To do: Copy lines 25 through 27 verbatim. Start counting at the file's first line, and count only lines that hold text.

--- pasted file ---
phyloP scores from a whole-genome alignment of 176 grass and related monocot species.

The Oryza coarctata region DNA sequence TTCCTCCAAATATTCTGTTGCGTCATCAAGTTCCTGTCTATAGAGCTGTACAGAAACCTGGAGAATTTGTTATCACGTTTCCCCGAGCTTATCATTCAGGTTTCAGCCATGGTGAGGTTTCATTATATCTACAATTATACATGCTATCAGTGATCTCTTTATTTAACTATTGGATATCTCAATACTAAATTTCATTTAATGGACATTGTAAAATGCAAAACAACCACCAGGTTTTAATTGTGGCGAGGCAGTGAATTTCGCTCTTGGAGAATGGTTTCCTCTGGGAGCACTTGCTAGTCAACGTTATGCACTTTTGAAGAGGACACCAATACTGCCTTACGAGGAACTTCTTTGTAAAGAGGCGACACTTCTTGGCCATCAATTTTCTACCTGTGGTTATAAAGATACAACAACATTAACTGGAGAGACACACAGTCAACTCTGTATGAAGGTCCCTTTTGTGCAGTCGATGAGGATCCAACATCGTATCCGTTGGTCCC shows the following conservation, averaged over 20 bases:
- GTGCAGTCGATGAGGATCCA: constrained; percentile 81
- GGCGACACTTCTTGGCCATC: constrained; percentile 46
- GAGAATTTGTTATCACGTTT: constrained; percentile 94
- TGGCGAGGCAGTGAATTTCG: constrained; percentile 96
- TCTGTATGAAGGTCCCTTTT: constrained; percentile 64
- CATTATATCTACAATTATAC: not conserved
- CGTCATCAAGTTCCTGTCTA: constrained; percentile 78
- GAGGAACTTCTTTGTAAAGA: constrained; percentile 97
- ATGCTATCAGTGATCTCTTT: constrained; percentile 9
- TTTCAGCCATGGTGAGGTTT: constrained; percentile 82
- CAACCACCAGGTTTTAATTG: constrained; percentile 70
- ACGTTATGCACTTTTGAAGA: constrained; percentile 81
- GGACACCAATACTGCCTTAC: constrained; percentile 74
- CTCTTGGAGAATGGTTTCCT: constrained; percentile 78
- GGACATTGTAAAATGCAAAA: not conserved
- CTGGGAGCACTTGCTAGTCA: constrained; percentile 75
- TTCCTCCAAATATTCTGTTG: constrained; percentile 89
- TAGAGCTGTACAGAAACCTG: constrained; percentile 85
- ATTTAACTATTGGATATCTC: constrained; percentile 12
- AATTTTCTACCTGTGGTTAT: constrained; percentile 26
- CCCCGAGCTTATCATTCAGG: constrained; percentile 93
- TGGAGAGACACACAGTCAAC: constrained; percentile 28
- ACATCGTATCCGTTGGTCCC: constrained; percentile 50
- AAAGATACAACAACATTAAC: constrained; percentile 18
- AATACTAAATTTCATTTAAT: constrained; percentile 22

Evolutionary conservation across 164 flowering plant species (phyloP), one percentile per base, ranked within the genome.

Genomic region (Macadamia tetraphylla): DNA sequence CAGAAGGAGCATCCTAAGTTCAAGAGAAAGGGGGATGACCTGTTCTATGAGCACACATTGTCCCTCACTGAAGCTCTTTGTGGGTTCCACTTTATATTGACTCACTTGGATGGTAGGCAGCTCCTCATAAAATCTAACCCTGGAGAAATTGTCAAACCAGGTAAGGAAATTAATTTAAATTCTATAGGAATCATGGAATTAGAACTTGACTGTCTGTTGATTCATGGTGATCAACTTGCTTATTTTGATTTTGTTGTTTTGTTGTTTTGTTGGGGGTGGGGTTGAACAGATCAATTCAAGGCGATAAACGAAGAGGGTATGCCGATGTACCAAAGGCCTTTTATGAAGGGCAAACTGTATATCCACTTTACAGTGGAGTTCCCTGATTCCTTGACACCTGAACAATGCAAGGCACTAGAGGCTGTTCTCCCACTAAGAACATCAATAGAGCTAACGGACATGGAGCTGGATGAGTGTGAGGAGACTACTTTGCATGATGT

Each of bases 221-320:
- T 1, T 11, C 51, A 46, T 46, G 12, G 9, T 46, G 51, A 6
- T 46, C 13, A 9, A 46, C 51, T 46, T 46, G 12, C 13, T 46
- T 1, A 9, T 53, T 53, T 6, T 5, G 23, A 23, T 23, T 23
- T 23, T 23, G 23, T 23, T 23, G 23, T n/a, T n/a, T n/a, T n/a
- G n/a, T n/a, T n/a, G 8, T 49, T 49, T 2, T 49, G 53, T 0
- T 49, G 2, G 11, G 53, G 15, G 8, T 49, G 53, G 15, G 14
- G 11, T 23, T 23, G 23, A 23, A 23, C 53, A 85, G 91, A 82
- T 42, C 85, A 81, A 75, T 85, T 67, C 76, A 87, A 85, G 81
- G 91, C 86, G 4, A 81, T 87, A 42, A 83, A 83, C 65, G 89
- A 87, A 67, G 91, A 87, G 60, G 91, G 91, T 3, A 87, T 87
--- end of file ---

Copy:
- ACATCGTATCCGTTGGTCCC: constrained; percentile 50
- AAAGATACAACAACATTAAC: constrained; percentile 18
- AATACTAAATTTCATTTAAT: constrained; percentile 22